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Oakland, CA 94612

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STORIES

MAY

2018

OAKLAND JOBS FOUNDATION & CYPRESS MANDELA
Donation

The Oakland Jobs Foundation is pleased to announce a donation of

$50,000 to the Cypress Mandela Training Center.  This donation will help Cypress Mandela continue their efforts in providing free job training and placement assistance for Oakland and Bay Area residents.   

 

The Cypress Mandela Training Center is a community based organization dedicated to improving the lives of the people it serves by providing pre-apprentice construction and life skills training along with employment assistance.  

 

The 16-week pre-apprenticeship program includes both classroom and hands-on instruction for Bay Area men and women over 18 years old.  This program ensures graduates are qualified and well-prepared for a variety of job positions.

 

Read More about Cypress Mandela here: http://www.cypressmandela.org

On Wednesday, Oakland’s community and business leaders gathered alongside elected and appointed officials to witness the Oakland Jobs Foundation present the Men of Valor with a $100,000 donation to their program.  

 

This donation will create training opportunities for Oakland residents in under-served communities.

 

The Men of Valor provides intensive re-entry training and job assistance to men who desperately need support, in order to have a chance at a better future for themselves and their families. 

 

Read More about the here: Men of Valor 

APRIL

2018

OAKLAND JOBS FOUNDATION & MEN OF VALOR
Reception

march

2018

Terrence Holman’s Story
Assistant Director, Men of Valor

Once I started getting in trouble with the law, it spiraled out of control.  Unless you change, once you get in trouble with the law, you are always in trouble with the law.  Once the police know you, they scrutinize you; they question you.  I wouldn’t call it profiling. I put myself in the position to come into contact with the police.  I was the guy hanging out on the corner making transactions.  I thought I was being inconspicuous.  In hindsight, you can’t be inconspicuous standing on the corner.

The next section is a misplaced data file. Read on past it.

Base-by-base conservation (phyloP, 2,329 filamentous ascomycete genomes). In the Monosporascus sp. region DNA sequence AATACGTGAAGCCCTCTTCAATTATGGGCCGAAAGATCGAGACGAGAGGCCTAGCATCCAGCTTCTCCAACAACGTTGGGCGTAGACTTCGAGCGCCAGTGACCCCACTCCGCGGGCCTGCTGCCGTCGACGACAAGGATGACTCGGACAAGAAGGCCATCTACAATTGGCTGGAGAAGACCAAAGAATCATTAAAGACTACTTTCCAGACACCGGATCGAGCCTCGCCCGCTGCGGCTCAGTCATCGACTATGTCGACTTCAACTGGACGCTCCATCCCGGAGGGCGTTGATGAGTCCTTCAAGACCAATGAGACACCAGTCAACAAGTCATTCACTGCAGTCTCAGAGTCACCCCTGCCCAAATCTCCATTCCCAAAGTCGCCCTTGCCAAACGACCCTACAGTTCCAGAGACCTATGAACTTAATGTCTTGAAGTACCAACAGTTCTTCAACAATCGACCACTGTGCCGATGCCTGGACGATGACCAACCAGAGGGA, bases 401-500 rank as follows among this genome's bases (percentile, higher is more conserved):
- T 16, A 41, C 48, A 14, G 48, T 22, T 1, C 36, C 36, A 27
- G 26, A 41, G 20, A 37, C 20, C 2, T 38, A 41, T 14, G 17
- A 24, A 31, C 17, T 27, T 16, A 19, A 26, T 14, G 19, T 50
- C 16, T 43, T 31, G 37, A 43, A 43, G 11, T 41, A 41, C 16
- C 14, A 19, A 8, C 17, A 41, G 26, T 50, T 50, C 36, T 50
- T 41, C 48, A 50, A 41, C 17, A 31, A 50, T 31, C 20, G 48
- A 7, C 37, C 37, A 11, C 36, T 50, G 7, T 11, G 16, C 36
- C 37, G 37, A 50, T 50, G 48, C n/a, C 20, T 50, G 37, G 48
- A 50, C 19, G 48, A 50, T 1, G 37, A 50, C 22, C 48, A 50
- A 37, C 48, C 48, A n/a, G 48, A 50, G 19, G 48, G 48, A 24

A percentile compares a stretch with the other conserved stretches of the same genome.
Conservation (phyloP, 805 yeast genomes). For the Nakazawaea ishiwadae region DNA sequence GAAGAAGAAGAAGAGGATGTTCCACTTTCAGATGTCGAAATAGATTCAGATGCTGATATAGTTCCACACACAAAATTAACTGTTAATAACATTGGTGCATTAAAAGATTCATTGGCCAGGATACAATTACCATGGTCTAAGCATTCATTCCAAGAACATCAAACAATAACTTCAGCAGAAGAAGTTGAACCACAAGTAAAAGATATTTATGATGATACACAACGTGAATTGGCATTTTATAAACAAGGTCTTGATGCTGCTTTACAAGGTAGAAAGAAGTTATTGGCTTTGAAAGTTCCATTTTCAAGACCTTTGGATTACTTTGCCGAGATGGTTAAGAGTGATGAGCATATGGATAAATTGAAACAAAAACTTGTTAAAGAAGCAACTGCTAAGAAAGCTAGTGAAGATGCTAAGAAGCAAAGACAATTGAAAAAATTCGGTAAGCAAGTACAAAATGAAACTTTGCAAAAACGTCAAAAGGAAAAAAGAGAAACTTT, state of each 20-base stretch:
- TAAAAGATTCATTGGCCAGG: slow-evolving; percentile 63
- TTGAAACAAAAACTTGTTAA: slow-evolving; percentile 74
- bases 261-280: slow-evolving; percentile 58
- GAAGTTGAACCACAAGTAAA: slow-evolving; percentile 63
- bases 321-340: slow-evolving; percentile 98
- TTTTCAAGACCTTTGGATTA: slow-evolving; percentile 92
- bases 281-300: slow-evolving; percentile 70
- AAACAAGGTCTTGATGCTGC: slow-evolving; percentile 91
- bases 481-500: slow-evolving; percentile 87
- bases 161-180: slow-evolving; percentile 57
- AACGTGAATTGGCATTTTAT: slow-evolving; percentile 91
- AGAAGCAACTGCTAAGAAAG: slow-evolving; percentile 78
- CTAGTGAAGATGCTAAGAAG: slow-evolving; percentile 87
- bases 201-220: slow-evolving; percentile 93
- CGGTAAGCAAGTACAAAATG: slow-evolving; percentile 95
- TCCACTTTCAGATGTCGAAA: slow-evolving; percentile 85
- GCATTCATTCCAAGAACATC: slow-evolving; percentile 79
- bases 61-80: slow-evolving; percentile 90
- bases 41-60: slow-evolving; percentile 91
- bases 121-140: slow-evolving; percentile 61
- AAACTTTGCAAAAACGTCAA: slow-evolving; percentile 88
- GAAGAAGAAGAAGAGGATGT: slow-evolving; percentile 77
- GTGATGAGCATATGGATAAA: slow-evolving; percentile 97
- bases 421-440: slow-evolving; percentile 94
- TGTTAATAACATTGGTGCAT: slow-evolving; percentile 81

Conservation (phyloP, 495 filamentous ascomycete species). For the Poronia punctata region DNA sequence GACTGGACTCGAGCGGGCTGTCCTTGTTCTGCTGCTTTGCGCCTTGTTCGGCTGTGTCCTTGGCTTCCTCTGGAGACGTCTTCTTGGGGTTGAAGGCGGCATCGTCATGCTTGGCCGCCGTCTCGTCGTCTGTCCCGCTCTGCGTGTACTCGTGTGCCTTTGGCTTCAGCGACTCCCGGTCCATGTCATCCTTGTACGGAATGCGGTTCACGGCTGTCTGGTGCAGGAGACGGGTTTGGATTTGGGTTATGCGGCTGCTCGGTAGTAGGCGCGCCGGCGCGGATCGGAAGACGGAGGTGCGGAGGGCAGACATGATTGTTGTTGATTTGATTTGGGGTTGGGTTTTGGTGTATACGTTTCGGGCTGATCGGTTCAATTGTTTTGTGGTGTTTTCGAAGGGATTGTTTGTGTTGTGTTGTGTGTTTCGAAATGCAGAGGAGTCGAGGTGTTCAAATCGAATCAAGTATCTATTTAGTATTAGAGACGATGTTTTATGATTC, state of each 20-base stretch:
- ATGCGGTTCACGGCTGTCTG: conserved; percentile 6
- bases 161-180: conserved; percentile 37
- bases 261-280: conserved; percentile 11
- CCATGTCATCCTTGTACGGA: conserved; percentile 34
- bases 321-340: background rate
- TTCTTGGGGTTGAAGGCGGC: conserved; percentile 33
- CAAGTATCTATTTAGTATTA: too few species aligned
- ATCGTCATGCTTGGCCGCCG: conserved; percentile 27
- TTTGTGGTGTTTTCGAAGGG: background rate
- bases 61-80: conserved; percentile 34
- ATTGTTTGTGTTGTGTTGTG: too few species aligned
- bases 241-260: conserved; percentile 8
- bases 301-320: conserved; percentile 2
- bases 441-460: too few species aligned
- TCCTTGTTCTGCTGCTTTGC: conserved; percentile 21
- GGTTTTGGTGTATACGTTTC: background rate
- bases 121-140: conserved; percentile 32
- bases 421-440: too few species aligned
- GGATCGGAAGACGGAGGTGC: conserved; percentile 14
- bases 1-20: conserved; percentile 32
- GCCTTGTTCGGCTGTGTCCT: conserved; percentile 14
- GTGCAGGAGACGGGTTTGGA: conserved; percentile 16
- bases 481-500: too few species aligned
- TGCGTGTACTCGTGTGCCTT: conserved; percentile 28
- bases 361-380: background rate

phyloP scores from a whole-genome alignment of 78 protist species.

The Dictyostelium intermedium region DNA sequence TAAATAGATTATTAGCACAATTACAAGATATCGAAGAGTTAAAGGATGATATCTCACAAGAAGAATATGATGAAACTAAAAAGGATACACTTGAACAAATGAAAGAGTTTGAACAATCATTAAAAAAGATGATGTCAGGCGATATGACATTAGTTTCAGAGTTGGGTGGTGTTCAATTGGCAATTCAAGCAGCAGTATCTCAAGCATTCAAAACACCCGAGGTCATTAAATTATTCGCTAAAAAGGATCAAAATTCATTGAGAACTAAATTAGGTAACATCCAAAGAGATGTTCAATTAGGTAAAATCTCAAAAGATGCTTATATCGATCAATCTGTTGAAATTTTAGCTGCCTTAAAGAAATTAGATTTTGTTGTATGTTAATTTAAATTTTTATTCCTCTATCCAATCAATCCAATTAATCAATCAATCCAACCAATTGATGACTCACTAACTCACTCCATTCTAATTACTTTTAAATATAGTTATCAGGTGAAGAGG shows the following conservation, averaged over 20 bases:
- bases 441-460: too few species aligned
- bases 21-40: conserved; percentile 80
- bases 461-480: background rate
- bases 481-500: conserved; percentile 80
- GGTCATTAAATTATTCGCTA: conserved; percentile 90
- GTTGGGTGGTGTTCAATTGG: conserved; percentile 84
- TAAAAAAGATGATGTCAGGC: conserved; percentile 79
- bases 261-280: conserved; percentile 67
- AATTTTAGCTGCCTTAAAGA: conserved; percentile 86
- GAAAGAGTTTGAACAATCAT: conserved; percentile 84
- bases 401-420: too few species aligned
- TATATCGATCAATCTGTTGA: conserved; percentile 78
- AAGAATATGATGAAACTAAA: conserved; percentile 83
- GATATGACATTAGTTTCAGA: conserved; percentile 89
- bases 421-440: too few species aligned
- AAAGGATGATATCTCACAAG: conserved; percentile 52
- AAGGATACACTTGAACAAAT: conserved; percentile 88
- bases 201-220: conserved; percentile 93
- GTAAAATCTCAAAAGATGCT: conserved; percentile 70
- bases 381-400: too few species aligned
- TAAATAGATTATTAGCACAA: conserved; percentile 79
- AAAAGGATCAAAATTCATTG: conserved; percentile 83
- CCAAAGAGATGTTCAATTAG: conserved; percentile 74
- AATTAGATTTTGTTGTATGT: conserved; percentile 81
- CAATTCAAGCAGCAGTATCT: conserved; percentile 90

I was raised by a single mother.  I never really knew my father.  I was born in San Francisco, and grew up in East Palo Alto, then Berkeley.  When we moved to Berkeley, it was the early 1970’s, the height of the hippie movement.  There were drugs everywhere. 

I smoked my first joint when I was 12 years old.  By the time I was 14 years old, I had progressed to using cocaine.  From then on, it was an on and off again battle with drugs.  I would eventually come to the idea that I needed help, but I travelled down a long, circuitous road before I arrived at this conclusion.

I dropped out of school the second semester of 12th grade. I went to the East Bay Skills Center when I was 19 years old.  It was a fantastic place. By the time I finished the program, I was computer literate.  I got a part-time job with a corporate lawyer in San Francisco.  But I was using drugs and it started to show.  I knew I wasn’t ready to give up drugs, so I stopped showing up.

I went back to the street.  That job was always available to me.  The fast money was exciting.  You didn’t have to answer to anyone.  There was no punching a time-clock.  If I had put half the effort I put into doing wrong into doing right, it would have been good enough.  Unfortunately, most people go through rough times to make changes.  Ironically, most of the rough times are self -inflicted.

The last time I was incarcerated was 2004, because of a probation violation.  I was in my 40’s.  It kept going through my mind, I’m too old for this.  I was trying to talk to the younger guys, but why would they listen to me?  I was just like them.  I decided to live my life by example.